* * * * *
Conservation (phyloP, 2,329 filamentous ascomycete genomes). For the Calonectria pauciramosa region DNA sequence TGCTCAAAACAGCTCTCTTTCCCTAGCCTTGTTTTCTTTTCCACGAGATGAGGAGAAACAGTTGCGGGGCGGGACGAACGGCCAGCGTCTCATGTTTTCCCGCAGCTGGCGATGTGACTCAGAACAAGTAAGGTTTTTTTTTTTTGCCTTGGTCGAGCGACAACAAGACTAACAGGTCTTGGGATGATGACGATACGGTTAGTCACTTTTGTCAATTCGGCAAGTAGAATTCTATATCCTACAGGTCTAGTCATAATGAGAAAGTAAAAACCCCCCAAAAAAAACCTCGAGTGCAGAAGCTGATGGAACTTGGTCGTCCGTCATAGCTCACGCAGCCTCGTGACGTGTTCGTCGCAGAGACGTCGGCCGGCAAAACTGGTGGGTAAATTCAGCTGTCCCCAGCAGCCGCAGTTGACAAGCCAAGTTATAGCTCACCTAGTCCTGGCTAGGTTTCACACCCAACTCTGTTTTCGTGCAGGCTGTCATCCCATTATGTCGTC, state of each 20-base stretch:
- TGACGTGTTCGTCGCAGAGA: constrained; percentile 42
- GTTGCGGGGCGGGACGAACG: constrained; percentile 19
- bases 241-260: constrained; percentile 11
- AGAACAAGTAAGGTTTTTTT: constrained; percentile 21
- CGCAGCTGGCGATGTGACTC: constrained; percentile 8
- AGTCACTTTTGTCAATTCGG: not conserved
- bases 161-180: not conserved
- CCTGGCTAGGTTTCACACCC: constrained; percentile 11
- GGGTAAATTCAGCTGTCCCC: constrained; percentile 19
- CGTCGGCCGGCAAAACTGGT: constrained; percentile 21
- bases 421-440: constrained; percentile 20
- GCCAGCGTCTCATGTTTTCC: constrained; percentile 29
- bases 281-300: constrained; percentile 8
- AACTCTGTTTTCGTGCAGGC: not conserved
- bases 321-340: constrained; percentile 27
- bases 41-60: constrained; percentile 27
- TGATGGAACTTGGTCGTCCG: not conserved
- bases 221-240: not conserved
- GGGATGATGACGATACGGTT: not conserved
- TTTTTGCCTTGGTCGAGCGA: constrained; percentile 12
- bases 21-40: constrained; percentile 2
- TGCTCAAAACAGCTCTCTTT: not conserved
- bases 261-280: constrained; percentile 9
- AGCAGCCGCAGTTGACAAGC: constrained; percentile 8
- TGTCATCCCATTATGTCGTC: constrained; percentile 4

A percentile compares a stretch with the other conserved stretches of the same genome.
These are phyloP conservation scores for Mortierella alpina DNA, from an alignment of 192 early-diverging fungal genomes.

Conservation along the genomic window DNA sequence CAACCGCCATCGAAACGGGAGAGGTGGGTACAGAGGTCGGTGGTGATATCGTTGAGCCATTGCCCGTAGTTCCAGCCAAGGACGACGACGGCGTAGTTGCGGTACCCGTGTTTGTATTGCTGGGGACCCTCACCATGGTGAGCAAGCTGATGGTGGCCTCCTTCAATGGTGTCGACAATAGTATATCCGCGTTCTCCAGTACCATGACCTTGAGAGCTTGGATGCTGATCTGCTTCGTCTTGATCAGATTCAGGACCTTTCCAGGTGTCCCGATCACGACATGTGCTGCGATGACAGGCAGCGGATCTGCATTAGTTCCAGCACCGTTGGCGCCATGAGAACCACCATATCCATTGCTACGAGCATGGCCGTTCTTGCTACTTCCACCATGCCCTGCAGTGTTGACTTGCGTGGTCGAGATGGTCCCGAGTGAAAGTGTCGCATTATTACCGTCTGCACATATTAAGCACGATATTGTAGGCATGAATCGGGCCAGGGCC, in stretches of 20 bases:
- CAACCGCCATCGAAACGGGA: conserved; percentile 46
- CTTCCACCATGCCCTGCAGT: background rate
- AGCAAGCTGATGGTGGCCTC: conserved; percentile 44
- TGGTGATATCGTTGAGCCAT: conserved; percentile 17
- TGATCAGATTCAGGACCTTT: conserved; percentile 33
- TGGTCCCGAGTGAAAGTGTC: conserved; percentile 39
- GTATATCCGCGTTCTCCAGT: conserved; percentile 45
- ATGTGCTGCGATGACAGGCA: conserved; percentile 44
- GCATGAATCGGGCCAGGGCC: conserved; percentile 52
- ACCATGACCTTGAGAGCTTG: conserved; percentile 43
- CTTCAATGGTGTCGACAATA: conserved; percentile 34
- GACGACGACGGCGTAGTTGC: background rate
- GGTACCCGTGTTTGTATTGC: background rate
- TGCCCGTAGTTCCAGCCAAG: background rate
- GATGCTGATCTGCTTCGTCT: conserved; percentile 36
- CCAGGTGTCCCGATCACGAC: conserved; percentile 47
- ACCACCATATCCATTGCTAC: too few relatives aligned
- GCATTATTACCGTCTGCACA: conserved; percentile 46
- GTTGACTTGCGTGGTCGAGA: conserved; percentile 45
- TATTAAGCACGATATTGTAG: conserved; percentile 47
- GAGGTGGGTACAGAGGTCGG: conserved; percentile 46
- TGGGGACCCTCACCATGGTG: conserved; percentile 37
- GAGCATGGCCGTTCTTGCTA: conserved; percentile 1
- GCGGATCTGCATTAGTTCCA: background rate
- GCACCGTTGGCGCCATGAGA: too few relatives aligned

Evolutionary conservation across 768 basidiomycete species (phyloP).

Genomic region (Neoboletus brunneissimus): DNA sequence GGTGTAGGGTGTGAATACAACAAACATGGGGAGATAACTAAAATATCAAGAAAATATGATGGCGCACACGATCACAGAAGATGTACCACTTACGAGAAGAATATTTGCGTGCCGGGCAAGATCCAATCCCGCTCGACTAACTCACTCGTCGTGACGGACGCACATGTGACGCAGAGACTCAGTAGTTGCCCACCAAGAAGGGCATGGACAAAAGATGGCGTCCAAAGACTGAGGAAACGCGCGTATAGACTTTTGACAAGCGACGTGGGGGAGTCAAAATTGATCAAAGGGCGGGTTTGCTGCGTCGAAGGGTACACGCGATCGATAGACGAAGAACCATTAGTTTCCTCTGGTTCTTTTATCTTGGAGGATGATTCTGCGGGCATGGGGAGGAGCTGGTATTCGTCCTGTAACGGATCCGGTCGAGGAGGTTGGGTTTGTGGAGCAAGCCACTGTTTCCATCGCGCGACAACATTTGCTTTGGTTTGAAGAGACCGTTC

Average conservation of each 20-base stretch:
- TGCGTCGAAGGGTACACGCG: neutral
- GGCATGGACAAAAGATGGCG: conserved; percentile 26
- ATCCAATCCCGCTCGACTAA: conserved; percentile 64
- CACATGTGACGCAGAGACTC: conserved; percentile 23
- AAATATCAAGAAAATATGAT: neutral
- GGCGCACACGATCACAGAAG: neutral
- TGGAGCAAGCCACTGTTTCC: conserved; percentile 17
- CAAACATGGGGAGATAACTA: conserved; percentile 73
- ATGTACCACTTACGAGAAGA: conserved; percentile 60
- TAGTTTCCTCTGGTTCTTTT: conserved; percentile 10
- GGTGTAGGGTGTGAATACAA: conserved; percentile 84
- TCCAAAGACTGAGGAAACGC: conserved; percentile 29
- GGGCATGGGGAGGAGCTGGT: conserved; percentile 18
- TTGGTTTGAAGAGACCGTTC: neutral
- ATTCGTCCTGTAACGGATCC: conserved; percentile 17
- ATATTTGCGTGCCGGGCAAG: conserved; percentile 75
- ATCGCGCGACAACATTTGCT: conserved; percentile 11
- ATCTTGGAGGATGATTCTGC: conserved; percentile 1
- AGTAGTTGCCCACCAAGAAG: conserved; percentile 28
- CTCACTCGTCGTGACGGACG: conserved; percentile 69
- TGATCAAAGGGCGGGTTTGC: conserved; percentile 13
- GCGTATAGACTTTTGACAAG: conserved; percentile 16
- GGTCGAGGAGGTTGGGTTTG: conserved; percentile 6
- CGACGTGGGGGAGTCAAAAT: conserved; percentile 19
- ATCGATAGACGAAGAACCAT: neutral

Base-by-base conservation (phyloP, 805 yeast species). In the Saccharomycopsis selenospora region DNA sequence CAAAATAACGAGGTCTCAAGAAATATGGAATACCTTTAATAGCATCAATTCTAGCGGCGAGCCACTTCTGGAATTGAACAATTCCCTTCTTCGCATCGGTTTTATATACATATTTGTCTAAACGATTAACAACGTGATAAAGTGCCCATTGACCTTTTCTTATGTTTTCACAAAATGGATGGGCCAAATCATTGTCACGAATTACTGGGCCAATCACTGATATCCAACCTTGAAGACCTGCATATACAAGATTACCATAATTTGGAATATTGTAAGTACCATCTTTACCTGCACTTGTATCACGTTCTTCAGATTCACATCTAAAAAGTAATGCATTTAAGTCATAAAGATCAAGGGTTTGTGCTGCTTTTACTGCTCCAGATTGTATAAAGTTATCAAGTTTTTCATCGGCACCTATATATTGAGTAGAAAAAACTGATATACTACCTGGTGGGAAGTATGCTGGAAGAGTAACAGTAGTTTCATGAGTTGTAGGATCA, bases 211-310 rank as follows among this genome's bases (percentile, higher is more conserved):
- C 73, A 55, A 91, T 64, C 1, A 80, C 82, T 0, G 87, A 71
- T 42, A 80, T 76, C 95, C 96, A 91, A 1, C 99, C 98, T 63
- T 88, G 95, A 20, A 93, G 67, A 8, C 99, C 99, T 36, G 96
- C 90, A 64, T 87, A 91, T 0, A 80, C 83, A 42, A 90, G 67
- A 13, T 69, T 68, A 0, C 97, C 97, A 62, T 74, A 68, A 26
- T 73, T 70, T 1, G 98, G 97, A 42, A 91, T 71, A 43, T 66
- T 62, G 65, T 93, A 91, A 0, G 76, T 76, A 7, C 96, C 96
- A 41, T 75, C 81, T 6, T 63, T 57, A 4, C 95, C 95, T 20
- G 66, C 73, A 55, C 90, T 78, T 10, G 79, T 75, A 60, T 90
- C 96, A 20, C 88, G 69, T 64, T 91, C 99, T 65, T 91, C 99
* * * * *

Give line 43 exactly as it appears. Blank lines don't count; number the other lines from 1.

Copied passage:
- TGCCCGTAGTTCCAGCCAAG: background rate